Domestic Bliss 


It is June 13, almost too late to put the tomatoes in the ground. The air is scorched white. Early morning's watering in the garden evaporates long before midday, leaving limp stalks wishing for more.

Yesterday at the farmers' market, a vendor sold a box of tomato bedding plants gone yellow with heat and stress, two for a dollar. Today, they're going into a freshly turned bed. With some extra care, maybe they'll make it.

The fork sinks into the top few inches, then grates abruptly against the harsh soil, dried into stiff clumps. It takes an hour to turn it all over a fork's full depth. Coffee grounds harvested from Starbucks, a pile of rotted manure a sack of sheep and peat and a few handfuls of blood meal are dumped over the gray, rocky dirt.

As I bend over to dig and mix the soil, the sun burns the back of my neck. Cool drips of sweat roll from ear to chin, from hairline to eyebrow. In a far corner of the bed, I turn over a chunk of dirt with a cluster of pink earthworms clinging to its bottom. The area closest to the fence holds water longest and these survivors have found the last remaining dampness of this subterranean wasteland. I sprinkle them with damp soil and carefully set them aside in a shady spot, then go back to digging.

Earlier this morning when I came out to water, I found a water-stained yellow sheet from a legal pad, wadded up and blown into the garden. Nosy as the day is long, I sit down now on the porch step to rest, flatten it out against the sharp concrete edge and try to read it.

It is a list, neatly printed in capital letters, each line accented by a bullet point neatly drawn on the middle red line of the left margin. The title is completely washed out.

Here is what I can read:

WHAT SHOULD I DO _______________________

STOP & ___________________ ONE SHOULD BE FREE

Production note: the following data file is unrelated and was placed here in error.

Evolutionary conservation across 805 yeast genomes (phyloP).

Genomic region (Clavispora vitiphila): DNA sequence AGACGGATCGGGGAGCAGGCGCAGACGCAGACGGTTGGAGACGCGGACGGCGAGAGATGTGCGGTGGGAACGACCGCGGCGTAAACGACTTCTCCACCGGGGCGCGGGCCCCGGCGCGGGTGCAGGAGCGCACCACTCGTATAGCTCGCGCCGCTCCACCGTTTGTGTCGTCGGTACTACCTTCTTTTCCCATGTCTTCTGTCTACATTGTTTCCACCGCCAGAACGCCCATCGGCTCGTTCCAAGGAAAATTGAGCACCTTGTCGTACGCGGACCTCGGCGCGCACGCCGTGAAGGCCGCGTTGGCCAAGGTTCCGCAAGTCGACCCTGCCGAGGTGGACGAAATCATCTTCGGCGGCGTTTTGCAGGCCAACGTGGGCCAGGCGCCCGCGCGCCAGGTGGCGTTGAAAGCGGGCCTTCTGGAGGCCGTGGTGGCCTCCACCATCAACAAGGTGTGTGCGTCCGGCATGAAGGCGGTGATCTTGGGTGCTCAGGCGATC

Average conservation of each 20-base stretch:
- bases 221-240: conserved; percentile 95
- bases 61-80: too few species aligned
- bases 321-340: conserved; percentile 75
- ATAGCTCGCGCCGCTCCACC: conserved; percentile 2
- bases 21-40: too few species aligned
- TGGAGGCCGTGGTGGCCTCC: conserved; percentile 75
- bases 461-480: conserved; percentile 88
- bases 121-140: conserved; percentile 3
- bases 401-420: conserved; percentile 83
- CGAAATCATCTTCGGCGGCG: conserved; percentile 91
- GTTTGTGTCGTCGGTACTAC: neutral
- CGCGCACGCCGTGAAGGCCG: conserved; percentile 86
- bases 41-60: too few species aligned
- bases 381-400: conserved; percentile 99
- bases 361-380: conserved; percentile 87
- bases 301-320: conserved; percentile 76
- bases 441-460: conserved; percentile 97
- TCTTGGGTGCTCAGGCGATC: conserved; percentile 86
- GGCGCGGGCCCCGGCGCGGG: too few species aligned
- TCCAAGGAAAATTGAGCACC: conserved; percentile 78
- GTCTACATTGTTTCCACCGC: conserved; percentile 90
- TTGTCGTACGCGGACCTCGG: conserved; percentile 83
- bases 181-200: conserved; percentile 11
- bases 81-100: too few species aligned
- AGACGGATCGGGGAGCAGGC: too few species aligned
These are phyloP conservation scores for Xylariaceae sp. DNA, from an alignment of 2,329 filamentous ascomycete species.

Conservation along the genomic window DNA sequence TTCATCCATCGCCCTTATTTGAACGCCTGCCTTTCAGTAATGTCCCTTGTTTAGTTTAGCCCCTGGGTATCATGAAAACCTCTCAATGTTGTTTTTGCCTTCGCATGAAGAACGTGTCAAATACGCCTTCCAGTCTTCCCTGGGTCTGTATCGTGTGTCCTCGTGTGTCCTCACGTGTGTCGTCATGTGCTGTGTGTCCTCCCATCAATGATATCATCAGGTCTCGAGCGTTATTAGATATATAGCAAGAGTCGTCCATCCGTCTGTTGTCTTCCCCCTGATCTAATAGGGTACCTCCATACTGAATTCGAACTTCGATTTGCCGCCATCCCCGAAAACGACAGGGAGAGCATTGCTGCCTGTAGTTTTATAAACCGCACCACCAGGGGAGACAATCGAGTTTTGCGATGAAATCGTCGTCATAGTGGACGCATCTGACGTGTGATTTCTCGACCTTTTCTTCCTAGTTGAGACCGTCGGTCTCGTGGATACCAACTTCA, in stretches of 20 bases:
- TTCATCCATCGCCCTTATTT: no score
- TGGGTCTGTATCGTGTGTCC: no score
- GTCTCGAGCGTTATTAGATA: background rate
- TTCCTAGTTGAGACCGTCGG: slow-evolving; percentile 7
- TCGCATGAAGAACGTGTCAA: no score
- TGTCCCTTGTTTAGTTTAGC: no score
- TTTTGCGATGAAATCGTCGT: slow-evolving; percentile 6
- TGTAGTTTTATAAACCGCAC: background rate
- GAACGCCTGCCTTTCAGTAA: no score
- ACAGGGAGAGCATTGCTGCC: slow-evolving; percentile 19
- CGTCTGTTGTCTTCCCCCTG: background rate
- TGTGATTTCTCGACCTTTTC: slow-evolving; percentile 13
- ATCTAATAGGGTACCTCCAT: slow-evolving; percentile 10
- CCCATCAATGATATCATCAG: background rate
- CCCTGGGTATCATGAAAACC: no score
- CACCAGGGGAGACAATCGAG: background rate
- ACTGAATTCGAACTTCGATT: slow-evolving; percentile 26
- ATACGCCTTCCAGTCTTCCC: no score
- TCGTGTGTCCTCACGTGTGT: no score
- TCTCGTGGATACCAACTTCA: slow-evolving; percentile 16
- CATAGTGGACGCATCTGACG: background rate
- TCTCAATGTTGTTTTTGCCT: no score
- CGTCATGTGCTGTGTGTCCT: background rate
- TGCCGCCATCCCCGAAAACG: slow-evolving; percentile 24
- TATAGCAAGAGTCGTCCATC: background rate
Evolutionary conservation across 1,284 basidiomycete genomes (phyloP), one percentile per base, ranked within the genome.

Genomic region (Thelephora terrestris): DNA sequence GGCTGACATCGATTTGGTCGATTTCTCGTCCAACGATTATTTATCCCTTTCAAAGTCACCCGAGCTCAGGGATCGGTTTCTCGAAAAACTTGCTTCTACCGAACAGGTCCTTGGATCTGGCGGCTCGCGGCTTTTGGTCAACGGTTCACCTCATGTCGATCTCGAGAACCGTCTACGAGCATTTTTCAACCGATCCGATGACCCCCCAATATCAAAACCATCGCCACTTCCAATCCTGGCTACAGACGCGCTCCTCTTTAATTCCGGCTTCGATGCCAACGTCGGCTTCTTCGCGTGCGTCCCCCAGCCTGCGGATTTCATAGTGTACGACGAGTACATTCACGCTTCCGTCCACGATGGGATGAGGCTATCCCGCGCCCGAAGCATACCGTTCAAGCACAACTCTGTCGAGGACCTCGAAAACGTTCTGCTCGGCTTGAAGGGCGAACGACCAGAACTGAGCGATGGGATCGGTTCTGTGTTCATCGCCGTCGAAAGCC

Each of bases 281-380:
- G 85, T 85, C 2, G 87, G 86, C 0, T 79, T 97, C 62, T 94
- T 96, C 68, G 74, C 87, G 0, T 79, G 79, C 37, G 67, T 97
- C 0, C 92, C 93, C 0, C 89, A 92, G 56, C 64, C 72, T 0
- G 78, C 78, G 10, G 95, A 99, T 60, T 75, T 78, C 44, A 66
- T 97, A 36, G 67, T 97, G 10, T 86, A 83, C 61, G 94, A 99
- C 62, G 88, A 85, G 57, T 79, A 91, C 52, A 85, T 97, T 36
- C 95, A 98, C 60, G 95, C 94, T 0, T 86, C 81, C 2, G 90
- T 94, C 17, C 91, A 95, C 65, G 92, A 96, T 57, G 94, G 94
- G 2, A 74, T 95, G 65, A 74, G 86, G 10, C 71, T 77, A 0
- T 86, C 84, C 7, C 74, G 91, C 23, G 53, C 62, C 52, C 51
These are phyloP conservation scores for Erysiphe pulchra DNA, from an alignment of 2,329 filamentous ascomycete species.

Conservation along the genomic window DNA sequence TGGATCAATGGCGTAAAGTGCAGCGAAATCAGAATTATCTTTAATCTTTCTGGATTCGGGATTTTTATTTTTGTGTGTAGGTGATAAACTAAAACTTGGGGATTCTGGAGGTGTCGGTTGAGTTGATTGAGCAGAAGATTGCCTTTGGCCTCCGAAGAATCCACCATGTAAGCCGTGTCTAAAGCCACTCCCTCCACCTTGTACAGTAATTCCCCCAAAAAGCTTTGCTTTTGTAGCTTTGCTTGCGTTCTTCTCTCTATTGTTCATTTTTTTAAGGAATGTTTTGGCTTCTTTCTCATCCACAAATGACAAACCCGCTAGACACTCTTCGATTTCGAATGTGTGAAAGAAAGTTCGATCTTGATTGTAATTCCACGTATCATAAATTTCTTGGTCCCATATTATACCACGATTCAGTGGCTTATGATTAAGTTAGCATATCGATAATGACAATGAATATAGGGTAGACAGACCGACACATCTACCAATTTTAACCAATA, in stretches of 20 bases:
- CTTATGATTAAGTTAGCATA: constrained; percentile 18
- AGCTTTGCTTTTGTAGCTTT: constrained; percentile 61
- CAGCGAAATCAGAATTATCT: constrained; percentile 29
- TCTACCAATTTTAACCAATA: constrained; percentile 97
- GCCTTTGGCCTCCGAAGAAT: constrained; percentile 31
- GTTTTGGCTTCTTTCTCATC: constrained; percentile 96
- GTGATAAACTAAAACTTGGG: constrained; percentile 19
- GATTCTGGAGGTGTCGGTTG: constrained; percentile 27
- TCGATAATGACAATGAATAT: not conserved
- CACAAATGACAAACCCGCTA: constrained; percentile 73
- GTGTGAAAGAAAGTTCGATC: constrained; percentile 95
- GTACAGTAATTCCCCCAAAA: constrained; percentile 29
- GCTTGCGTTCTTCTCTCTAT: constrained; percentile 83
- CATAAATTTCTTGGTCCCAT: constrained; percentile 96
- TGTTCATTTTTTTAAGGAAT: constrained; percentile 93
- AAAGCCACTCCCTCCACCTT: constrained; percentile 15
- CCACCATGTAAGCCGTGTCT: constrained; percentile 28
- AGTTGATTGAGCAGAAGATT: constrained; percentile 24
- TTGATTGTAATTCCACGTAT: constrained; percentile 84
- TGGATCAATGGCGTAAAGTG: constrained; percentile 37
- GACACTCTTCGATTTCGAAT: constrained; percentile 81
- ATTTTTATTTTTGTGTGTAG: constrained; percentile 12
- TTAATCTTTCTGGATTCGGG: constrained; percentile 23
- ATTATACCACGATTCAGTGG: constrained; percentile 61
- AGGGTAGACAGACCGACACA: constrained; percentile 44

ONLY _____________________ REGRETS? NOT TRYING

__________________________ THE LAST BIG ONE/ SHOULD'VE







Some phrases are carefully underlined. Some are marked through with a single black line, checked off as if done, complete.

Are these notes in preparation for a love letter -- a long, elaborate love letter written later? Did the letter ever get written, or did the writer wad up his notes and toss them out the car window in anger before ever writing it? Did he decide it wasn't worth the effort? Did he give it to her, winning back her heart? Did she find the notes in his glove compartment and toss them out the car window with a laugh, remembering the silliness of their breakup?

It is a piece of someone else's life, but it doesn't seem right to throw it away. Reading it, scrutinizing it, analyzing it doesn't seem exactly right either. But I am cursed with nosiness, eager always to read someone else's words. And after all, they ended up in my garden, buried beneath the leaves of the coneflower, sheltered from the wind, as if planted there.

I take up the hoe and smash the hard clumps of dirt, mixing gray with black, turning the soil until it is pliable and even. Each tomato plant is set into a freshly dug and watered hole, carefully covered, then watered again. The worms are returned to their home beneath the surface.

Hands washed, tools returned to the shed, the heat of the day weighing on the top of my head, I go inside and climb the stairs for a nap. The sheets are cool. Shadows of Venetian blinds line the south wall. I try to read but sleep deeply instead, my dreams populated by the voices in the yellow note.

The next day, the tomatoes get an early morning watering. They are standing straight, their fuzzy leaves perked upward, already turning from yellow to green.

That afternoon, storm clouds hover over the city, thunder breaks and finally, after weeks of deadly dryness, the rains come. White clots of hail mix with the downpour. From my desk at work, I wonder if the tomatoes will make it.

Back home at twilight, the showers have ended and late afternoon sun paints the clean sky. The tomato plants have taken on a true deep green, although one is bent at its base, crushed by the storm. I prop it up with a stick and, from the corner of my eye, notice something pink moving on top of the rich black bed. The worms have surfaced for air.



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